gel bait application


  #1  
Old 04-06-05, 05:27 PM
J
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gel bait application

I'm hoping one of the "pros" will have a moment to respond to this--

I picked up some gel bait for roach prevention (had a couple of Oriental roaches, haven't seen anything in a month), since I live in an apartment and I figure, better safe than sorry!

I do find that the syringes are a hassle to use--they really tend to drip & bleed over after I take the pressure off the syringe, and I'm doing a very unprofessional looking job of it. I even thought of picking up a gel bait gun, but the price is pretty stiff for the Maxforce brand.

Is there a solution to a neater application with this stuff? Any pointers for a small hand duster welcome as well!

Thanks,

Jhouse
 
  #2  
Old 04-06-05, 06:46 PM
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Roaches

We don't know your cirumstances. If you live in an apartment building or condo, then any attempts , even professional, may be useless unless all measures are taken into all areas of the structure. You can personally do yourself or have a professional provide a residual insecticide spray and puff boric acid into spaces behind baseboards and trim and other inaccessbile areas. This will killl live insects but not those encased in egg cases. Thus, treatments will have to be repeated and ongoing. If you live in household that is an independent structure, then residual spray, puffing of boric acid powder, and perimeter residual insecticide powder around foundation perimeter and other entries into structure are important.

If you live in an independent stricture. it will require monthly residual insececticide spray, puffing of insecticidal powder and application of insecticidal paste. It will also require monthly applications of of residual insecticide spray on baseboards and along perimeter of foundation to keep roaches from neighboring properties from entering structure.

Oriental roaches are water bugs. Address all moisture issues around structure to which they are attracted and treat with residual insecticide. Seal all entires. Repeat insecticide spray to eliminate roaches that survived insecticides in egg case.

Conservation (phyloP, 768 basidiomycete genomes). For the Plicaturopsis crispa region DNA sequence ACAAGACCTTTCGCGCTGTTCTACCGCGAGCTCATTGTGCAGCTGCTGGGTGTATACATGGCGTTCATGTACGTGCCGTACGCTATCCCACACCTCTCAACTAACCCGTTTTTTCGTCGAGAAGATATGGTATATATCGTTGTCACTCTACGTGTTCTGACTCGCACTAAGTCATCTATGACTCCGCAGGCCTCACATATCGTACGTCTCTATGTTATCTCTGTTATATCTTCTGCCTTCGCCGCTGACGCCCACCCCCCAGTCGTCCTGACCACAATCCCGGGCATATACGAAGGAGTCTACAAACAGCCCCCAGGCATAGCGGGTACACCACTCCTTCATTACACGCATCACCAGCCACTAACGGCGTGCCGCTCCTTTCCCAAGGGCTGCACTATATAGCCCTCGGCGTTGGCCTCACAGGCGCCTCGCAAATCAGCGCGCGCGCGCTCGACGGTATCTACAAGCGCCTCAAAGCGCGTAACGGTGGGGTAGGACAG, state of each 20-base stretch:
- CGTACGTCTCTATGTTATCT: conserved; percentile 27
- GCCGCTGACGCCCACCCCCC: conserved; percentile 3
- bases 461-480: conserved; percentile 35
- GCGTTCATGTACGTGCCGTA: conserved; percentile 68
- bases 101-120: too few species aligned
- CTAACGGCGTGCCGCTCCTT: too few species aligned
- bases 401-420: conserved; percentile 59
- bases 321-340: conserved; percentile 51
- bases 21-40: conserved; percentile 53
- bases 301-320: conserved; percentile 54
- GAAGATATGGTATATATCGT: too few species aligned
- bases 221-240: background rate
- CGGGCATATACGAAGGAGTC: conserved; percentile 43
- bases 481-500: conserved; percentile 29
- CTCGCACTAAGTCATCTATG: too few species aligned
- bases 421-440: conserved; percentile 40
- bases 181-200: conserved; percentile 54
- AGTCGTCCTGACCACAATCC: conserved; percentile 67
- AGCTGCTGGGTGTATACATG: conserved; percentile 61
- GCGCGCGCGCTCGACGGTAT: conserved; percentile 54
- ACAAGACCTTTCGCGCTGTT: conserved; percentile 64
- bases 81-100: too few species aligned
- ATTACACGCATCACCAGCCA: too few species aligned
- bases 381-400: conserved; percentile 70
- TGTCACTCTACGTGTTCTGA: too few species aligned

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Old 04-07-05, 01:56 PM
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thanks Twelvepole!

I live in an apartment, and they do provide some pest control. I moved here in Feb, and the pest people come in April, so it sounds like it's quarterly--I think they use gel bait, I've never seen them spray. Do a lot of companies still spray, I thought a lot of them went to gel baiting?

Having lived in this complex in the past, I've never seen this place have any kind of roach problem (fingers crossed!). I've not seen anything in a month, so I don't really think there's a problem now--I just thought if I boric powdered my wall spaces, & did a little gel baiting, it might be a preventative against the beginnings of a problem. With people moving in & out, you never know who might bring little "friends".

As far as my water bugs, they seemed to disappear so suddenly, I'm thinking exclusion solved the problem. I hear that they treated the outside of the building shortly before I saw the roaches, and I had a lot of gaps with my windows & A/c and attic space, so I got *really* busy with a caulk gun.
We live right next to a large park, lots of woods & dead trees, so maybe the Orientals have a population outside in this case.
 
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Old 04-09-05, 05:28 AM
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It sounds like the bug people know what they are doing at your structure. Perimeter treatment is a sign of of a pro. Your personal exclusion efforts and your own interior control in addition to the pro should keep you bug free. Water bugs (Oriental Roaches) seem to disappear in cold weather. That's one positive despite the higher heating bills during winter.

I get water bugs in my store from my warehouse, which is attached to my store. The warehouse is like an old barn and impossible to seal. I do spray frequently the perimeter and all door thresholds. So, I usually just find dead bugs that I can pick up with a tissue before customers arrive. My persistence has just about eliminated them. Over the years I have found fewer and fewer of those creatures because of my spray.
 
 

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